The political mood in Texas had definitely continued its pendulum swing towards the right. Political repression and an anti-union climate, clothed in the vestments of patriotism, continued against socialists, labor organizations such as the Industrial Workers of the World, and the Non-Partisan League. On the national level, the U. S. Attorney General’s office under A. Mitchell Palmer began a policy of police raids and deportations against suspected foreign radicals. In 1919, the American Legion was organized by a group of 20 Army officers under the leadership of Theodore Roosevelt Jr. with a stated goal of opposition to socialists, the I. W. W., and conscientious objectors.

The years after the World War also saw a dramatic increase in the membership of the second coming of the Ku Klux Klan. Formed in Atlanta in 1915, the resurgent organization developed a warped sense of righteousness and Americanism which involved a hatred of African-Americans, Mexican-Americans, Jews, Catholics, immigrants, bootleggers, socialists, and all others falling short of the Klan’s parameters of morality. Its marketing-based membership program attracted white middle-class businessmen. It had reached into Texas by 1920; by 1924 it had elected a U. S. Senator, controlled the Texas Legislature, and elected a large number of judges and court officials, as one of its stated goals was to control the judiciary. Klan growth in Texas was marked by an increasing reign of terror; one report in the files of the U. S. Bureau of Investigation cites dozens of instances of Klan violence over a three-month period in 1921.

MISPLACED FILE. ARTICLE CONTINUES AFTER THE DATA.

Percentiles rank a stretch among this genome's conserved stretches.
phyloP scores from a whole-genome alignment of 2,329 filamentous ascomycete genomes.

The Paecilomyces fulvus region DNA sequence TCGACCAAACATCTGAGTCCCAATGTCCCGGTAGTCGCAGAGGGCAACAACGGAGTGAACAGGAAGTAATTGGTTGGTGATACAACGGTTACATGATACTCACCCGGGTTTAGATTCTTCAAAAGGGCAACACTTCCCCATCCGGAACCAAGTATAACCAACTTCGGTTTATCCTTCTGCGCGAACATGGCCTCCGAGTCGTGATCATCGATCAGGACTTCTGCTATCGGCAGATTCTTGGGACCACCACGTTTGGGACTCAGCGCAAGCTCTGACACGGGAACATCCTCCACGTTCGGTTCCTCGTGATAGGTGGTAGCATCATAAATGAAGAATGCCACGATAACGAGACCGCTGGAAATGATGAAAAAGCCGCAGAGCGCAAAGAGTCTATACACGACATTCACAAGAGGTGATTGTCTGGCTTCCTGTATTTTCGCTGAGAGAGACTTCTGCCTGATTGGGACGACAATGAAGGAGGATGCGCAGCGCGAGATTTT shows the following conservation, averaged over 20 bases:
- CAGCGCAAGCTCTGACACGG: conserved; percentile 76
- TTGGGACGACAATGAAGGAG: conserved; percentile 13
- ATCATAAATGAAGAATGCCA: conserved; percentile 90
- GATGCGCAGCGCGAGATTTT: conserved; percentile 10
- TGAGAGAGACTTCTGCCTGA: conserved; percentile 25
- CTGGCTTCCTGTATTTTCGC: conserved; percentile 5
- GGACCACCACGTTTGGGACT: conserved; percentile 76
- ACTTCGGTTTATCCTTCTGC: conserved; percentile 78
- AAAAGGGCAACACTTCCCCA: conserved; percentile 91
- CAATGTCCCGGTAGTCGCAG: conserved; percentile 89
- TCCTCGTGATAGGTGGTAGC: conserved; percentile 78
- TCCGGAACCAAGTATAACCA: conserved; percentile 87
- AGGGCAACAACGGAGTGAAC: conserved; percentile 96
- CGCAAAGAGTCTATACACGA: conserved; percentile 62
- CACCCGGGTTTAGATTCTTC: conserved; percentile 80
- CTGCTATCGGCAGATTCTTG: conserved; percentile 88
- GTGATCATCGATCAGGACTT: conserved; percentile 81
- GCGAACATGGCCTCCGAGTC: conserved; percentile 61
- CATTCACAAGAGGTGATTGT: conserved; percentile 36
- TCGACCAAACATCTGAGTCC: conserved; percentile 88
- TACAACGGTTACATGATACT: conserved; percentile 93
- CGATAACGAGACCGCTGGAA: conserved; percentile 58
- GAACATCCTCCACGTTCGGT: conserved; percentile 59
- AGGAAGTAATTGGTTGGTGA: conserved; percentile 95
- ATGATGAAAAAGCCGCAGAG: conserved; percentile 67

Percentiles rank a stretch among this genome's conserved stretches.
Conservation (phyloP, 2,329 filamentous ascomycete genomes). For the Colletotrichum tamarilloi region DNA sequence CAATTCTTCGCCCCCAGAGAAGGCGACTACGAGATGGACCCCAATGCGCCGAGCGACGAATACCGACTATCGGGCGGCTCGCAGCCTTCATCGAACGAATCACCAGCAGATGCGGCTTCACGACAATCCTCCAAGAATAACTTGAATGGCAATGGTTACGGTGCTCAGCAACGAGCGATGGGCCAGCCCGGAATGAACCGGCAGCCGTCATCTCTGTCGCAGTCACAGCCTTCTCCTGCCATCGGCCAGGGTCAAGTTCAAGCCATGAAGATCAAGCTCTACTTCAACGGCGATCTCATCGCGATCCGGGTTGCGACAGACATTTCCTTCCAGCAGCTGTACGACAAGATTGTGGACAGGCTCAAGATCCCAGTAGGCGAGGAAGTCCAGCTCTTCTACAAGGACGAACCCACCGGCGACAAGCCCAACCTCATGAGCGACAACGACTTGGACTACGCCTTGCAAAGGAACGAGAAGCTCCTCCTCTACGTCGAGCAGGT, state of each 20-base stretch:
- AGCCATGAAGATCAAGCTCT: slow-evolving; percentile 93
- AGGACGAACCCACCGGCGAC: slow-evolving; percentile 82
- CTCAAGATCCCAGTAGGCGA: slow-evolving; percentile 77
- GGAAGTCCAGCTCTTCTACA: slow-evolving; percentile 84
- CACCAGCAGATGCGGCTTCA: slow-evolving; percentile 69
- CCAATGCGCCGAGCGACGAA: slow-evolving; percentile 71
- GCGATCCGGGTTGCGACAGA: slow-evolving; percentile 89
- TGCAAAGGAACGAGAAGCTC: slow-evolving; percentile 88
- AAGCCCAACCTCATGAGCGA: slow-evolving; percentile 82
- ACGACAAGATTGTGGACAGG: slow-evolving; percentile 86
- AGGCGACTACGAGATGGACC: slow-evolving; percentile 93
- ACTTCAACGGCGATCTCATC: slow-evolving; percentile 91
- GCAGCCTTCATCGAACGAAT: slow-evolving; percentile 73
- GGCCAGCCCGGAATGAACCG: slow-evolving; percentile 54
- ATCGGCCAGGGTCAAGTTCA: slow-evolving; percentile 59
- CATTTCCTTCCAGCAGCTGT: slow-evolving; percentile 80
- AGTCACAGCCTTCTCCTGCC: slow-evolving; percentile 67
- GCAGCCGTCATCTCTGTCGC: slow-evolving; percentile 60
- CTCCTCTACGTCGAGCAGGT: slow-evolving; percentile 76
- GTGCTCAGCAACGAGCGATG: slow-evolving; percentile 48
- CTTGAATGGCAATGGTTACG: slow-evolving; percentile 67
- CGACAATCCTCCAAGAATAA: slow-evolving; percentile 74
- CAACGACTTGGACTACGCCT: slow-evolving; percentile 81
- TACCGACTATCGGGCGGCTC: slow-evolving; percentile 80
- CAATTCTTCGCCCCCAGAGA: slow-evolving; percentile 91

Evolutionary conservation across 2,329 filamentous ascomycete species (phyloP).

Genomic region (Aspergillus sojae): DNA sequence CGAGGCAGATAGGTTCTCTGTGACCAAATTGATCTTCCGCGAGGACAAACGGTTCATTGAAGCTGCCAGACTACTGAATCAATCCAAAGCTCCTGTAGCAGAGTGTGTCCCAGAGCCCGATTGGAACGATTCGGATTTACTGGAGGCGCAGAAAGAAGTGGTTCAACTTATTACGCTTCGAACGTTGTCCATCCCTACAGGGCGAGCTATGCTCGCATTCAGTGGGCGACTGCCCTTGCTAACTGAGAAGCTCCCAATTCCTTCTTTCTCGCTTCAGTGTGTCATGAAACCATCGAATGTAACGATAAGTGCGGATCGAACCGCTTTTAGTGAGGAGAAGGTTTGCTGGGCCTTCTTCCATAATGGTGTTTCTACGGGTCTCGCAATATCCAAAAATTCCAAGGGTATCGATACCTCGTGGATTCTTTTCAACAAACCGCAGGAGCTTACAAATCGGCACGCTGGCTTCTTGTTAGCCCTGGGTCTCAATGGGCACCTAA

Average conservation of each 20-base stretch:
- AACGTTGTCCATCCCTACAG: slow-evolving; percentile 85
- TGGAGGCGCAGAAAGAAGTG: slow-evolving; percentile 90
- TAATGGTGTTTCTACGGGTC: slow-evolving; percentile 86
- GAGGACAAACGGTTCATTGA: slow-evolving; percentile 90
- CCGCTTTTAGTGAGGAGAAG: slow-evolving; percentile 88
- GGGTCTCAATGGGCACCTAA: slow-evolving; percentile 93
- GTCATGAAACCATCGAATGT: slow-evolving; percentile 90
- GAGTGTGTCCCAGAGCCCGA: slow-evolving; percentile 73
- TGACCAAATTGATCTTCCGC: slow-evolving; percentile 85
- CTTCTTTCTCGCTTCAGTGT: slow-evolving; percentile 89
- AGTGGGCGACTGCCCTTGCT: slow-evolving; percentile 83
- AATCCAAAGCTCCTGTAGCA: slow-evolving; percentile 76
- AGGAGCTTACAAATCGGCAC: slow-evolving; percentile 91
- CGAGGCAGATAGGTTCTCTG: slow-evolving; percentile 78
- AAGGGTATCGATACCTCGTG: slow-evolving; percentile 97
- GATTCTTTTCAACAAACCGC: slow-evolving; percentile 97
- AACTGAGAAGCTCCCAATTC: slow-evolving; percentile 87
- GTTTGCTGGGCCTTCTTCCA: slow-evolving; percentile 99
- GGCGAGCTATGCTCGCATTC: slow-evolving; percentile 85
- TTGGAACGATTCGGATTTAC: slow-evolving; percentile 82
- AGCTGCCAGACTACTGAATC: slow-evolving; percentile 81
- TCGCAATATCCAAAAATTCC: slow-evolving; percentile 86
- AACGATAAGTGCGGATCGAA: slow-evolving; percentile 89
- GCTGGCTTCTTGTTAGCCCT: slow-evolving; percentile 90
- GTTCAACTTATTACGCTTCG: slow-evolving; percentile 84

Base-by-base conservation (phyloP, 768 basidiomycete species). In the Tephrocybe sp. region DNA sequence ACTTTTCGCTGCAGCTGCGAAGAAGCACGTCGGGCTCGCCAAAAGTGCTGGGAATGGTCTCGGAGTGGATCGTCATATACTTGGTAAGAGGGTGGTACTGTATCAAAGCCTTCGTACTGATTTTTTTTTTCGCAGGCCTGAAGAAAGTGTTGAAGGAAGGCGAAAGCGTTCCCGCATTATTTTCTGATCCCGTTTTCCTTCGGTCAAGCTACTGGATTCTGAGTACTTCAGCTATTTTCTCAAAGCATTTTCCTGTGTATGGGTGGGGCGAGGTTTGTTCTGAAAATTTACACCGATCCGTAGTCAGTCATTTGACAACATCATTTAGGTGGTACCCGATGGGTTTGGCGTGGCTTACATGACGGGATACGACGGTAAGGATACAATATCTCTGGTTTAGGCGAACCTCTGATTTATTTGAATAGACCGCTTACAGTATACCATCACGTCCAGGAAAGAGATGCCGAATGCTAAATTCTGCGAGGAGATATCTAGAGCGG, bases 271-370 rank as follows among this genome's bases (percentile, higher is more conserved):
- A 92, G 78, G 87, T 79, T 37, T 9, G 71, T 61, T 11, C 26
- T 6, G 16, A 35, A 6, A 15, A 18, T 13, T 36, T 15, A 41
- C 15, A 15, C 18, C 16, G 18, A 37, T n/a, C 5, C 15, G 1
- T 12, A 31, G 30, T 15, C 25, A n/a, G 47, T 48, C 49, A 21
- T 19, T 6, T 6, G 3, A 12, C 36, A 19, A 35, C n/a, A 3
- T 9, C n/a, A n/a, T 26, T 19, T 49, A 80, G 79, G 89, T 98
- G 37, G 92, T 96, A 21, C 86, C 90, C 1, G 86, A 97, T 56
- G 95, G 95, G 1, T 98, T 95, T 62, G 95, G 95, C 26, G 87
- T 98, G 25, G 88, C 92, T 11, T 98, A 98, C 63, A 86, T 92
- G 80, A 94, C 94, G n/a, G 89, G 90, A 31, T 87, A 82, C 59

With other socialists Hickey established the National Workers Drilling and Production Company.

After an unprofitable stint as an organizer for the Non-Partisan League, Tom Hickey found himself cast in the role of an oil operator when the black gold boom was launched in Desdemona, in Eastland County. Hickey knew Desdemona and its socialist citizenry well; he had been a yearly speaker at the socialist encampments in nearby Ellison Springs. With other socialists Hickey established the National Workers Drilling and Production Company.